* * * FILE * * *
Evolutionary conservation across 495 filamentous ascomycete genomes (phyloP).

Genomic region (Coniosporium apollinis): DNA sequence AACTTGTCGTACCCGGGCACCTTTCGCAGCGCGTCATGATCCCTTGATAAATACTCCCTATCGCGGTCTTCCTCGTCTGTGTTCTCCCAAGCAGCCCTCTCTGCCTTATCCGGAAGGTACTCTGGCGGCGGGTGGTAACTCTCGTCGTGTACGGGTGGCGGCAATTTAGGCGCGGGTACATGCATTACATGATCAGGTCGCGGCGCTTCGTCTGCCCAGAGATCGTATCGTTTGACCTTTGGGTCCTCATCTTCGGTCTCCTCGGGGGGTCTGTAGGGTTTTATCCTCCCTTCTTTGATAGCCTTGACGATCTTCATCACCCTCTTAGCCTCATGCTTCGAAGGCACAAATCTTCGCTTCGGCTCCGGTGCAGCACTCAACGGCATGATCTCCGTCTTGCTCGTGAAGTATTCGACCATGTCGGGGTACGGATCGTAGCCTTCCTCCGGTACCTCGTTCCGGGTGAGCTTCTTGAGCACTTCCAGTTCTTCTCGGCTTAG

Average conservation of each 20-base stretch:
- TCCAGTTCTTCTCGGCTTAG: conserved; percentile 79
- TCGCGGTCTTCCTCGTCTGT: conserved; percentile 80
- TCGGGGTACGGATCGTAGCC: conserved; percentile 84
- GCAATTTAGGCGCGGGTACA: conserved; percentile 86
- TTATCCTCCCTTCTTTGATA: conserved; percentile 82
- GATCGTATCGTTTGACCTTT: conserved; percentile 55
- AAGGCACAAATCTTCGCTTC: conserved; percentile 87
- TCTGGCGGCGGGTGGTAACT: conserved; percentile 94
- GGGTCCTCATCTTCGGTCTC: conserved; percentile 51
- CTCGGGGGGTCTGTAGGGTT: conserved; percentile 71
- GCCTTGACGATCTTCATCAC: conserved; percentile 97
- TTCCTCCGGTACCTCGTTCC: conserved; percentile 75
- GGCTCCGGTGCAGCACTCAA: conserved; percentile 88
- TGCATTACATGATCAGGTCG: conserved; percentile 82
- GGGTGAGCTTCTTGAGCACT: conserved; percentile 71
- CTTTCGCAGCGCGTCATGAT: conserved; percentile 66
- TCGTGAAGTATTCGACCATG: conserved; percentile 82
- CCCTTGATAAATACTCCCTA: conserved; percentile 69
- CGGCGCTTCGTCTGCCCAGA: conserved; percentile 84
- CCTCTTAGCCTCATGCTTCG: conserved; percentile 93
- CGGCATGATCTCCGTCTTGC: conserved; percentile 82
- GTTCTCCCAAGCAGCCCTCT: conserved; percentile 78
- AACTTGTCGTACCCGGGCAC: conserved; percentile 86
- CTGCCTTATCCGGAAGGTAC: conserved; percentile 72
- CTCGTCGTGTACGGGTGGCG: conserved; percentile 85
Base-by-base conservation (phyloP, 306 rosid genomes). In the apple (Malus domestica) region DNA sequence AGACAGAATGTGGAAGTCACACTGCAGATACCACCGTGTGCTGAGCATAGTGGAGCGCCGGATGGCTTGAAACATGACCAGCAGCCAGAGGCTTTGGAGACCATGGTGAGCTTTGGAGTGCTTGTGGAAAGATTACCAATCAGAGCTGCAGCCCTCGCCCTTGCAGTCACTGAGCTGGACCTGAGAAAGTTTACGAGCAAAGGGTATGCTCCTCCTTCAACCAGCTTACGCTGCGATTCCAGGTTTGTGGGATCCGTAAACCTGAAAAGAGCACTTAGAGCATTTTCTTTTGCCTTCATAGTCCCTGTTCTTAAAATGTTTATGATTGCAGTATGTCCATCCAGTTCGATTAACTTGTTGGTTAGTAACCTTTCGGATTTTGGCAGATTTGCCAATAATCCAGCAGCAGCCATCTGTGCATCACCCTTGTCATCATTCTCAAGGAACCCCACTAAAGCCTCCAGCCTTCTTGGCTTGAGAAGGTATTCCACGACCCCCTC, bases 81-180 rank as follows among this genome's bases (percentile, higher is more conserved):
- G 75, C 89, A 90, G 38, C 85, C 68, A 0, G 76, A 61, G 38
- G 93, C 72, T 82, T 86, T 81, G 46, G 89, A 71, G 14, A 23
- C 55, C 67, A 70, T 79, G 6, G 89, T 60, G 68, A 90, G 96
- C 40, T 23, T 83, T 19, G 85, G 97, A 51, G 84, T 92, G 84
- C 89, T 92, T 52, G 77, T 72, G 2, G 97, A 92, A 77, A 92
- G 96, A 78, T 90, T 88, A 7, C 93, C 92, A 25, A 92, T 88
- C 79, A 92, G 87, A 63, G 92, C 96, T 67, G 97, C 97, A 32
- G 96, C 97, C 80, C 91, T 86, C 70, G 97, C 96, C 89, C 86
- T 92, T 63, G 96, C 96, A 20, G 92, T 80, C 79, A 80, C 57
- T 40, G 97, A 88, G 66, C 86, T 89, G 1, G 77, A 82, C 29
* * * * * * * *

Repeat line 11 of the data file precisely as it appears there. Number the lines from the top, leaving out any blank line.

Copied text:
- TCTGGCGGCGGGTGGTAACT: conserved; percentile 94